The Ebert Collection includes a small assortment of correspondence, awards, and biographical materials, along with examples of his graphic work for television and film. Among other unusual items in the collection are attractive handbills (small posters) for Progress and DEFA films, some original sketches, photographs and mockups of his artwork for television, and an assortment of personal and professional ephemera.
- Germany, East--Social life and customs
- Graphic artists--Germany, East
- Motion pictures--Germany, East
- Prisoners of War--Germany
- Television--Germany, East
- World War, 1939-1945
- Ebert, Siegfried
- Thorndike, Andrew
Types of material
- Animation drawings
Otto F. Ege, "Fifty Original Leaves From Medieval Manuscripts", 12th-14th century.
1 box (0.25 linear feet).
Call no.: MS 570
The scholar of book history Otto F. Ege disassembled works from his personal collection of medieval manuscripts to create forty portfolios of fifty leaves each, offering these sets for sale to individuals and institutions under the title “Fifty Original Leaves From Medieval Manuscripts.” Marketing his portfolios as a resource for study of the history of the book, book illustration, and paleography, Ege justified his biblioclastic enterprise as a means of sharing the beauties of Medieval books with a wider audience.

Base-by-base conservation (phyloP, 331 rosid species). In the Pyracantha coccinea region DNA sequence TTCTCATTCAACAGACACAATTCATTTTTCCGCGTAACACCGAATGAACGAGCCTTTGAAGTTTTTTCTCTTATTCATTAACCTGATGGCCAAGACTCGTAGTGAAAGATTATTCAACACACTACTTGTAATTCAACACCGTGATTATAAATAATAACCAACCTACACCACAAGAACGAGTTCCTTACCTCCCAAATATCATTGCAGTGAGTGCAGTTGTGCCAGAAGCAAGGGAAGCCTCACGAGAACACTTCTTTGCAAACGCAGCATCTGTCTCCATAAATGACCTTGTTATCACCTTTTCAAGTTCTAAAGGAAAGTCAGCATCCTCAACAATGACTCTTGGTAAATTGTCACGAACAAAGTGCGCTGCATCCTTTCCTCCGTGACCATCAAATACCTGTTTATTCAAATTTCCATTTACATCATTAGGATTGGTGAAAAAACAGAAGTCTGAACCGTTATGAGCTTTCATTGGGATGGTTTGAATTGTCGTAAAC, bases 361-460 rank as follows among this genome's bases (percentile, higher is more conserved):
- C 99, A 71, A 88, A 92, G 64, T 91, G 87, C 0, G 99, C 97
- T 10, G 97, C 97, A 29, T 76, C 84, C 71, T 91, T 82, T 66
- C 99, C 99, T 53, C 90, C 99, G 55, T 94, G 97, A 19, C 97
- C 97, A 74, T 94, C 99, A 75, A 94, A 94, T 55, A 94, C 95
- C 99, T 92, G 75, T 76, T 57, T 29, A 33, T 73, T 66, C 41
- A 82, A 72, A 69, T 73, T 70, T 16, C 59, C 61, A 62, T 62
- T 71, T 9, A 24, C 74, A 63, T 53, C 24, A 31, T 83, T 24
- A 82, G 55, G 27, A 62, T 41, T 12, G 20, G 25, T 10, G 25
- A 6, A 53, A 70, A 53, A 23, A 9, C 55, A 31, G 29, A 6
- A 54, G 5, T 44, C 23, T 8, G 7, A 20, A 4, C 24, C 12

The majority of the texts scavenged for Otto Ege’s “Fifty Original Leaves From Medieval Manuscripts” (all but one in Latin) are liturgical in origin — Bibles, psalters, missals, breviaries, and Books of Hours — however Ege also included a few less common works such as the 15th-century manuscript of Livy’s History of Rome and a version of Thomas Aquinas’s Commentary on the Sentences of Peter Lombard. The leaves range in date from the late twelfth to the early sixteenth century and represent a number of distinctive regional styles in paleography and illumination from throughout western Europe, including Italy, France, Germany, the Low Countries, Switzerland, and England. The UMass Amherst set is number six of 40.
- Manuscripts, Medieval
Types of material
- Books of hours
Enfield (Mass.) Collection, 1800-1939.
8 boxes (4 linear feet).
Call no.: MS 010
Situated at the confluence of the east and west branches of the Swift River in western Massachusetts, Enfield was the largest and southernmost of the four towns inundated in 1939 to create the Quabbin Reservoir. Incorporated as a town in 1816, Enfield was relatively prosperous in the nineteenth century on an economy based on agriculture and small-scale manufacturing, reaching a population of just over 1,000 by 1837. After thirty years of seeking a suitably large and reliable water supply for Boston, the state designated the Swift River Valley as the site for a new reservoir and with its population relocated, Enfield was officially disincorporated on April 28, 1938.